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Low-carbon and sustainable energy solutions for India

Release date:
15 October 2018
Dev Sanyal, chief executive, alternative energy and executive vice president, regions

New Delhi


To the question, ‘should India have a domestic price for carbon?’ the short answer is ‘yes’ – every country or market should have a mechanism for putting a price on carbon.


I say that because carbon pricing schemes, if well designed, are one of the most significant steps that can be made to hasten a low carbon future.


Let me give you four reasons for that.


The first is that carbon pricing incentivises lower carbon fuels over higher carbon ones.


That is beneficial for renewables, of course, but not just renewables.


It would favour gas over coal, and substituting gas for coal in power generation is one way of making substantial reductions in emissions at speed and scale. That is because gas emits half the carbon of coal when burned for power and the fuel mix in the power sector in India is currently 57% coal.


The second reason is that carbon pricing incentivises the efficient use of energy.


The greatest gains to meeting Paris are going to come through improving efficiency.


The IEA has said efficiency improvements since 2000 meant the world used 12% less energy in 2016. That’s 12% from just using energy more efficiently – that’s equivalent to taking a bloc the size of the European Union out of the global energy market.


The third reason is that carbon pricing incentivises innovation in lower carbon technologies of all kinds.


For instance the adoption of digital technology in India and the growth of mobile phones to help optimise the energy system – such as through smart cities and transport management – has the potential to reduce current demand for energy from end users by more than 20% over the long term.


And the fourth reason is that carbon pricing incentivises everyone to make lower carbon choices – not just producers but consumers as well, who account for around 80 to 90 per cent of carbon dioxide emissions from oil and gas products.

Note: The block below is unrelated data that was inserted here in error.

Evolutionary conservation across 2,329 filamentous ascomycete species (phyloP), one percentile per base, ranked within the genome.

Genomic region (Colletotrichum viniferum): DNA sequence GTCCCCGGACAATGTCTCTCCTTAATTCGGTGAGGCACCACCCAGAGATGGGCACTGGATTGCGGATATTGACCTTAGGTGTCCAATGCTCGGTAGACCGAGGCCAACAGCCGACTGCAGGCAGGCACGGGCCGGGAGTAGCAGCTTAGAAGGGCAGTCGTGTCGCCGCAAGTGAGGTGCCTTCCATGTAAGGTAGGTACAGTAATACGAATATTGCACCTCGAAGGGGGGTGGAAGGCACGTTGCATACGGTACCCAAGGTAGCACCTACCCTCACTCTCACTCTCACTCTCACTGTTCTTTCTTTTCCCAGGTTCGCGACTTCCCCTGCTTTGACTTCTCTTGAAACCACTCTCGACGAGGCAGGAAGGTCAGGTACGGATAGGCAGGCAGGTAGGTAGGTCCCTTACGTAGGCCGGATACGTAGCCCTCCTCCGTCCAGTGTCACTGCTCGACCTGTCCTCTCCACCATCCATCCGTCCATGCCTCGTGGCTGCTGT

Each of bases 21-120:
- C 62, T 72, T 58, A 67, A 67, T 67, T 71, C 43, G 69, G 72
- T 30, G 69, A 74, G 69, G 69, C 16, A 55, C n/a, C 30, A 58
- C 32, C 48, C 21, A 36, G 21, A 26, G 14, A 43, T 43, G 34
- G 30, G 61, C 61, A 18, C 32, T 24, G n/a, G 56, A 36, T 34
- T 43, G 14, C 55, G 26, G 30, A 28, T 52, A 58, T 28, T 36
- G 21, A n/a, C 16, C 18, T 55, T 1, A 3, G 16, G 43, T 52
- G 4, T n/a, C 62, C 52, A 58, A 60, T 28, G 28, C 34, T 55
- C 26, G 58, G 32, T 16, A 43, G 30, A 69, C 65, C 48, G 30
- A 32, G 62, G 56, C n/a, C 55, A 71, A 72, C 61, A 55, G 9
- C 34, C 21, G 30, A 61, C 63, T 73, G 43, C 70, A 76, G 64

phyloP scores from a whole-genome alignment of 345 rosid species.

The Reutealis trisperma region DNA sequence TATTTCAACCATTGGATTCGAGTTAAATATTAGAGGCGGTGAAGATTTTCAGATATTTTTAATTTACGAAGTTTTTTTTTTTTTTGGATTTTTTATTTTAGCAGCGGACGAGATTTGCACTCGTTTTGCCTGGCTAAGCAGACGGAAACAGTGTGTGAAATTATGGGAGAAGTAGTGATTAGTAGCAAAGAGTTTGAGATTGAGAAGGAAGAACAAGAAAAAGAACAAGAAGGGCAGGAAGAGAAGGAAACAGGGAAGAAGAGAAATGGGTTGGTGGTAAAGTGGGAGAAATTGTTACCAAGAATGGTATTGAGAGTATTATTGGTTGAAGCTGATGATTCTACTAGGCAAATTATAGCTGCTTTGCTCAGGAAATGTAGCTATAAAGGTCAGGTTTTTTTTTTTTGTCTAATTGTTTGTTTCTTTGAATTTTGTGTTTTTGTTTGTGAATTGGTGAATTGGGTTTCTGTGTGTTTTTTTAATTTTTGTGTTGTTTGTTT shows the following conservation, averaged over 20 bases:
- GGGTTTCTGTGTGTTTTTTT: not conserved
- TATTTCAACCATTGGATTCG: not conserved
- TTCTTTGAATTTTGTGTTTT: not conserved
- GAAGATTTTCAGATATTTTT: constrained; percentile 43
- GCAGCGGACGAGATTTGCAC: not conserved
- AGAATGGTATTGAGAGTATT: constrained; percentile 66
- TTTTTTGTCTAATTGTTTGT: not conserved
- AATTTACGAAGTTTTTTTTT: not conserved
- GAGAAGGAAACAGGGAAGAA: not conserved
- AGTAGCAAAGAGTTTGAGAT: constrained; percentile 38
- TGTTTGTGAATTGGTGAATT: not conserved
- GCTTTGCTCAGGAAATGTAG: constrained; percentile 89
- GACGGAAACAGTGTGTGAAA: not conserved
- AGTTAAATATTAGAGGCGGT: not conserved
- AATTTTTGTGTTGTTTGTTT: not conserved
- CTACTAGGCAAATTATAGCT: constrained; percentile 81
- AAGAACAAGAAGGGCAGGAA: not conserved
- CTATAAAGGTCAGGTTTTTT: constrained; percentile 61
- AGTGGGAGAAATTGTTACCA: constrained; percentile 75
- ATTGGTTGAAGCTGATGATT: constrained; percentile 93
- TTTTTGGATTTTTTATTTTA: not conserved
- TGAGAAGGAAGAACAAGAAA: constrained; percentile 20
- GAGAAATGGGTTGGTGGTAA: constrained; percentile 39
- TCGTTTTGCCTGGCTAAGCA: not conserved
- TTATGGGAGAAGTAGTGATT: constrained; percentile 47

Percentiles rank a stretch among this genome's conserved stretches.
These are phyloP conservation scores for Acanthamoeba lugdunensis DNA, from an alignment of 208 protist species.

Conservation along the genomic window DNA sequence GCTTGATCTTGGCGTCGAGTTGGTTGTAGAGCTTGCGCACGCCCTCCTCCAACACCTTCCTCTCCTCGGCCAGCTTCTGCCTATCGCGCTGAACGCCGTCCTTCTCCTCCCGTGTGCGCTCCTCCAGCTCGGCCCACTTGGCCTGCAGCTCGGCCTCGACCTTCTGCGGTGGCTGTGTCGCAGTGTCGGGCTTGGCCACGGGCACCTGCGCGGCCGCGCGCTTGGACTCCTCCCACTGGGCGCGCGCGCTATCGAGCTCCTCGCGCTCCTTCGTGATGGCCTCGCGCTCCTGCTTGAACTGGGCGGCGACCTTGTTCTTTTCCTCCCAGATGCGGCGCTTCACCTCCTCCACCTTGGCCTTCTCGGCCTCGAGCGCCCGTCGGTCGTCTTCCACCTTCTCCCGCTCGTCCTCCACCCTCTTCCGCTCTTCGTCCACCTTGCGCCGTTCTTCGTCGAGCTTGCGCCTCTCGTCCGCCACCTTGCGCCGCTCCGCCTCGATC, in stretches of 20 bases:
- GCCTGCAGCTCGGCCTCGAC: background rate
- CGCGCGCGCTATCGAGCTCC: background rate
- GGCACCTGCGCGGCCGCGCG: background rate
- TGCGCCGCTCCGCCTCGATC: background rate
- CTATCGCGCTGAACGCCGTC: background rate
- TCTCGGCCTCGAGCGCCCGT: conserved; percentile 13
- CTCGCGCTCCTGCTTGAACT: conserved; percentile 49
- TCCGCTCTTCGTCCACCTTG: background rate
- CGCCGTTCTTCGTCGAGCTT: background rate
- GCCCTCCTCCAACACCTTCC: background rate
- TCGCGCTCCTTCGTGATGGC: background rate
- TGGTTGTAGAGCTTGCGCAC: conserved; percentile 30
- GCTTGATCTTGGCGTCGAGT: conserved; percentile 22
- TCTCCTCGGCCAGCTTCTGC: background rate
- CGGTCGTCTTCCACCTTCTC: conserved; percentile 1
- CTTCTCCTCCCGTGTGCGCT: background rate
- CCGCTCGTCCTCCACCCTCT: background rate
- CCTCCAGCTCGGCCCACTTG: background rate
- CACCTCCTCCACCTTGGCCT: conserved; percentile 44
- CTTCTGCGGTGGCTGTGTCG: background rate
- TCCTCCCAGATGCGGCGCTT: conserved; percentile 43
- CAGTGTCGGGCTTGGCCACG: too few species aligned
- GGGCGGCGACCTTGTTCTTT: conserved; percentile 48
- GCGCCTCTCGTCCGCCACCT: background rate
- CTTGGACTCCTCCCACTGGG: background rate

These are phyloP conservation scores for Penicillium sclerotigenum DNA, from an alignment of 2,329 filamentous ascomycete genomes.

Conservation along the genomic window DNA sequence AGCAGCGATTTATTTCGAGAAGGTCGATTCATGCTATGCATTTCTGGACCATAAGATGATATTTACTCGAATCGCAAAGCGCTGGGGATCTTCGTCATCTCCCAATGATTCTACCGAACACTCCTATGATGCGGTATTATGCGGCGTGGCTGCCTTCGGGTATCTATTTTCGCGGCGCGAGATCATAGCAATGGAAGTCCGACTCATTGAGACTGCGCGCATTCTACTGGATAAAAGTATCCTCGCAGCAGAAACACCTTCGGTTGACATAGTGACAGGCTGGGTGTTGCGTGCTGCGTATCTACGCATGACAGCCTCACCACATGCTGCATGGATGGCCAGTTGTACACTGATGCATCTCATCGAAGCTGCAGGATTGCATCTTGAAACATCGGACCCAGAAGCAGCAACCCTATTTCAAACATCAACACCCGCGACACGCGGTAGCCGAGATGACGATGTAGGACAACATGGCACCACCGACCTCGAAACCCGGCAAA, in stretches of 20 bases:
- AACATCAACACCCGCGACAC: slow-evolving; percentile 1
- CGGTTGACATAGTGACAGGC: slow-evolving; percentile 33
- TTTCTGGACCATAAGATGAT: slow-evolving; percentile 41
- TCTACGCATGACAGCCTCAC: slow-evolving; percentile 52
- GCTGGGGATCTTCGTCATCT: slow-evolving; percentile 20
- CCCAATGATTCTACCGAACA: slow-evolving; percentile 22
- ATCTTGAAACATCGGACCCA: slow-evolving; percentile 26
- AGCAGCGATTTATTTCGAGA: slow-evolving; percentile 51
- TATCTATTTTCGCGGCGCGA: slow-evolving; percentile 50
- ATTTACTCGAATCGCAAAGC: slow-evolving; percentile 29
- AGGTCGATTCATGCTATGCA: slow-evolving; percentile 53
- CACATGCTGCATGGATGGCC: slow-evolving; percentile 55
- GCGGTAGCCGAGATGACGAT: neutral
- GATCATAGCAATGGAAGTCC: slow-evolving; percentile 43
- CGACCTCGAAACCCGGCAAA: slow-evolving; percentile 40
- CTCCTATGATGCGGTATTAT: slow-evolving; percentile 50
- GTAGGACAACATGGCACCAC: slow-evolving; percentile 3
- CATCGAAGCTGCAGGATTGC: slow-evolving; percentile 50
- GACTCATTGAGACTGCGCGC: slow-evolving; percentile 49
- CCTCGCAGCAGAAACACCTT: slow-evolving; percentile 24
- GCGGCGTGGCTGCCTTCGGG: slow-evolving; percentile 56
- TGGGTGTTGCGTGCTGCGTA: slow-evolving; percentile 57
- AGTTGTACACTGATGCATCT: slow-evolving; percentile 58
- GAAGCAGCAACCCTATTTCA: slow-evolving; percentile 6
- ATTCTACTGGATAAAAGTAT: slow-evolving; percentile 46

A switch from fossil fuel subsidies to carbon pricing could also contribute to sustainable development by directing the revenues saved to areas such as healthcare, education or infrastructure projects.


In the UK, carbon pricing has helped drive down emissions to levels not seen for over a century.


Imagine what they could achieve here in India, which is even more alive to the dual challenge than any other geographical region of the world.


Energy demand here over the next two decades is set to outstrip the global rate not twice, not three times but four times as the country grows and prospers and heat, light and mobility is brought to the third of the population currently denied it.


That will see demand go up by 165% by 2040 - outpacing China, Brazil and Russia.


An analysis by BP indicates that a carbon price in India rising gradually over time to $80 a tonne of CO2 emissions by 2050 could reduce emissions by around 30%.


And while it is often stated that climate change is not a problem India created, the Government are providing leadership to meet energy demand sustainably.


In fact, Prime Minister Modi has described it as a ‘sacred duty’ to be undertaken ‘out of commitment, not out of compulsion.’


In BP we are proud to help with that commitment in many ways, with more natural gas, more solar energy, with advanced fuels and lubricants – and with our support for carbon pricing.